When the Baltimore Museum of Art invited area residents to an evening of free food, free drinks and free admission last month, a festive mob R.S.V.P.'d in droves. Hundreds of people crammed into the museum's labyrinthian galleries, schmoozed in hallways and devoured everything in sight.
As BMA staffers watched in amazement, the food, a tempting spread for 1,000 prepared by Donna's, quickly vanished. Some 4,000 glasses of beer and wine went down the hatch lickety-split. By the end of that rainy Thursday night in October, 2,601 guests had experienced their first Freestyle, a monthly event designed to attract new visitors to the museum for a gratis evening of socializing, live music, films performances and, of course, art appreciation.
Tonight, in concert with First Thursdays on Charles Street, the second Freestyle takes place, and this time the museum staff is ready for the hordes.
"If we have 5,000 people for the next Freestyle, we'll be thrilled," says BMA Director Arnold Lehman.
A monthly event such as Freestyle has been on the Baltimore Museum of Art's wish list for quite a while, Mr. Lehman says. But the cost of staging such an event made it prohibitive.
Enter the United States Fidelity & Guaranty Co., underwriter of Freestyle events, each of which costs "thousands and thousands of dollars" to produce, according to Mr. Lehman. With the insurance company's assistance, the BMA has joined a growing number of museums and galleries around the country which are opening their doors at night to those who otherwise might not frequent the museum.
In Washington, the Phillips Collection has Artful Evenings, a mix of art appreciation, entertainment and socializing. The Metropolitan Museum of Art in New York City and the Philadelphia Museum of Art also hold extended evening hours packed with lectures, music and revelry.
Freestyle, like numerous BMA educational and outreach programs, is intended to counteract declining attendance at the museum by appealing to an expanded audience. Last October the museum attracted 10,137 people for "WINGDING!" the gala opening of its new wing for modern art. BMA officials expected the gleaming addition to boost attendance year round. But numbers have actually slipped from 322,073 in fiscal year 1994 to 311,577 in 1995.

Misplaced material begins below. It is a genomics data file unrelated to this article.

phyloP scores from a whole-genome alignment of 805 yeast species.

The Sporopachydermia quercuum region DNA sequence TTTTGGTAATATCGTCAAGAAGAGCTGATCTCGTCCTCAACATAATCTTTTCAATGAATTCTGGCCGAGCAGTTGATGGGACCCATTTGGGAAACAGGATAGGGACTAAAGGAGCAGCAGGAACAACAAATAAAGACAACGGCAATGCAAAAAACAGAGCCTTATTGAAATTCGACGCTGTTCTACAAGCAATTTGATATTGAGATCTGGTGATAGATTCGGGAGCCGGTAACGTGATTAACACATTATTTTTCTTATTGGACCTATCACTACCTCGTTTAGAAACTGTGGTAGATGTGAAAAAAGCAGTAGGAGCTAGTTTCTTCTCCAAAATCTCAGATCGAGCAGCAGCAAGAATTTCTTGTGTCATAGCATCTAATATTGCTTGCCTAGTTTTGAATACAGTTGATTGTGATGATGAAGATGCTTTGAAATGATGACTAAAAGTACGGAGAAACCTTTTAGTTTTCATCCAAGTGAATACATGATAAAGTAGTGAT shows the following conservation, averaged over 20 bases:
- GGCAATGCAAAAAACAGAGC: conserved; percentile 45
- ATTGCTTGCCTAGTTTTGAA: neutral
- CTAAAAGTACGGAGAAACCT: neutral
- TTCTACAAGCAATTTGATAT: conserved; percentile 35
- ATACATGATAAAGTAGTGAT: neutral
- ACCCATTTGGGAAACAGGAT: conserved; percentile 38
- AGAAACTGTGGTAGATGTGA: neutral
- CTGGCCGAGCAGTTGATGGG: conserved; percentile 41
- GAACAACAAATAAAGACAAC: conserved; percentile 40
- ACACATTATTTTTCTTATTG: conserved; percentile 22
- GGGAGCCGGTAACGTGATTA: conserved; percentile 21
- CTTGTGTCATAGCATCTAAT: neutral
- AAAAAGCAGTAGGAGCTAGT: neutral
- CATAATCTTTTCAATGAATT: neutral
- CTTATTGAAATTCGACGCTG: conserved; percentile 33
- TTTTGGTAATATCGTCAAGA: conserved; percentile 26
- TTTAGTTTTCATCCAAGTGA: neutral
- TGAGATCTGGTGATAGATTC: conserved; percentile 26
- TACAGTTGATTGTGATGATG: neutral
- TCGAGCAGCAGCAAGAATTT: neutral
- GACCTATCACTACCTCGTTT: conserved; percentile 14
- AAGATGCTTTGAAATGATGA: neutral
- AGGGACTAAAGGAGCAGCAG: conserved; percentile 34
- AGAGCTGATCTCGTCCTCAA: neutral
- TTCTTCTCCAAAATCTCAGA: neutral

The BMA is also anxious to increase its membership, and last month's Freestyle produced long lines around two membership tables. By the end of the night, the museum had gained 105 new members and secured the renewals of 55 others.
Boosting membership, Mr. Lehman says, is the key to the museum's vitality. "Everything grows out of membership." People "who have relationships with the museum" begin to participate in annual giving programs and may progress to become important donors, volunteers and even trustees, he says.
A healthy membership base is also a way to hedge against the slashing of public funds for arts programs, a possibility that the BMA, as well as museums and cultural institutions around the country, must confront. Between 1975 and 1995, the BMA received more than $5 million from the National Endowment for the Arts, the National Endowment for the Humanities and the Institute of Museum Services.